Spring 2020 NANOFANS Webinar Series - “Nanotechnology in Infectious Diseases (Diagnostics/Therapeutics)”: Session 5 -“Virus-Like Particle Approaches to Coronavirus Diagnostics and Vaccines”
Wednesday, May 27, 2020
11:00am - 12:00pm
For More Information
Contact for More Information About this Series:
Dr. Paul Joseph: Principal Research Scientist & SENIC External User Coordinator
Institute for Electronics & Nanotechnology, Georgia Institute of Technology
May 27, 2020 | 11AM-12PM | Spring 2020 NANOFANS Webinar Series - “Nanotechnology in Infectious Diseases (Diagnostics/Therapeutics)”: Session 5 - “Virus-Like Particle Approaches to Coronavirus Diagnostics and Vaccines”
M.G. Finn, Professor of Chemistry & Biochemistry; Georgia Institute of Technology
"Spring 2020 NanoFANS (Focusing on Advanced Nanobio- Systems) program will be offered in a weekly webinar format during the month of May. The focus of this event will be “Nanotechnology in Infectious Diseases (Diagnostics/Therapeutics).”
In the current global pandemic situation, infectious diseases are the leading cause of mortality worldwide, with viruses such as, ebola, SARS-Cov, SARS-Cov-2 in particular, making global impact on healthcare and socio-economic development. The rapid development of drug resistance to currently available therapies and associated side effects leads to serious public health concern; hence, devising novel treatment strategies is of paramount importance. The application of nanotechnology in infectious diseases is fast-revolutionizing the biomedical field and the healthcare sector and has a potential to diagnose, treat and prevent diseases."
Abstract: Virus detection and immunization both require exquisite molecular recognition of virus-specific structures. Achieving such recognition is one of the chief functions of the immune system. Over the past three months, we have asked the mouse immune system to accomplish this, in a straightforward but intense series of experiments focused on the obvious coronavirus target: the “spike” protein that the pathogen uses to interact with and invade human cells. The general approach, platform design and manufacture, and current results will be described, along with a discussion of where we and others may go next in the rapid development of SARS-nCoV-2 detection and therapy.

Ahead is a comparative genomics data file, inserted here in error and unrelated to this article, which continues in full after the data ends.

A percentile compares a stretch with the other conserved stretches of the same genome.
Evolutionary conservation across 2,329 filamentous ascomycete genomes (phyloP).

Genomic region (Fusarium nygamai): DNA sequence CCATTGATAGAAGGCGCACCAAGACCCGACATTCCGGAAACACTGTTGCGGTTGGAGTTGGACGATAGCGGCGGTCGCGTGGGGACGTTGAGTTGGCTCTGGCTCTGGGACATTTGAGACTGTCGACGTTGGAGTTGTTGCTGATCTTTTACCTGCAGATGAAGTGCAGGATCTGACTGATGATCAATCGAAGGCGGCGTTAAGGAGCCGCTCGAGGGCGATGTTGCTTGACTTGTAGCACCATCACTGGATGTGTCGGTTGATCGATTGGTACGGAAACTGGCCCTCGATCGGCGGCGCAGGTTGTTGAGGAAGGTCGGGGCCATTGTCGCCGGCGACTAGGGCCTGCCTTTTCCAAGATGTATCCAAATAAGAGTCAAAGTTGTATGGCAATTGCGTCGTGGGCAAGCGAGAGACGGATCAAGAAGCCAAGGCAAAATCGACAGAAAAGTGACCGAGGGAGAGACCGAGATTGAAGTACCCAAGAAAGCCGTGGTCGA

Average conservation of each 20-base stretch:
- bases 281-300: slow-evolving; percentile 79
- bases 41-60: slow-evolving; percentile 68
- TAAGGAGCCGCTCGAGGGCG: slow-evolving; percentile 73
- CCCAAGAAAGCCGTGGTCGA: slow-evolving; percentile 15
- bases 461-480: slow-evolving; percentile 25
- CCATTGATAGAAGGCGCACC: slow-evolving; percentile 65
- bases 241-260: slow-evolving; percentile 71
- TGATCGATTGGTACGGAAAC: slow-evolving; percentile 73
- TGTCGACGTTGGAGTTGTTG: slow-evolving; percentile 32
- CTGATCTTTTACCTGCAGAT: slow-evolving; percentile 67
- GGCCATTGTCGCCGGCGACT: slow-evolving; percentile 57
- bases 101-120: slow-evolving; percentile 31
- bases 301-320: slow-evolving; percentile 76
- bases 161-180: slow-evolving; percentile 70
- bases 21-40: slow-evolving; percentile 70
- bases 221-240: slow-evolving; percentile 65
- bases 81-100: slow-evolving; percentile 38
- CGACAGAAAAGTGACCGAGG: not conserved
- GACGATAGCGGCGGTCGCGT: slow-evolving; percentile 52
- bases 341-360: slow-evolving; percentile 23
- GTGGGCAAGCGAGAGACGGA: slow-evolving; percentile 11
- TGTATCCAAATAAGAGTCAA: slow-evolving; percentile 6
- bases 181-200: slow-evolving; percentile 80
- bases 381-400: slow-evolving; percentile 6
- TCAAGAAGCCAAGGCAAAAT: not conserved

Bio: M.G. Finn received his Ph.D. degree in 1986 from the Massachusetts Institute of Technology working with Prof. K.B. Sharpless, followed by an NIH postdoctoral fellowship with Prof. J.P. Collman at Stanford University. He joined the faculty of the University of Virginia in 1988, where his group studied and developed a variety of transition metal-
mediated processes. Prof. Finn moved to the Department of Chemistry and The Skaggs Institute for Chemical Biology at The Scripps Research Institute in 1998, and then to the School of Chemistry & Biochemistry and the School of Biology at Georgia Tech in 2013. His current interests include the use of virus particles as molecular and catalytic building blocks for vaccine and functional materials development, the discovery of click reactions for organic and materials synthesis, polyvalent interactions in drug targeting, and the use of evolution for the discovery of chemical function. He was the first recipient of the annual Scripps Outstanding Mentor Award, and is Editor-in- Chief of the journal ACS Combinatorial Science.
Registration Link: https://tinyurl.com/nanofanswebinar
Event Address: Webinar link will be sent to all those registered prior to the event
Last revised May 18, 2020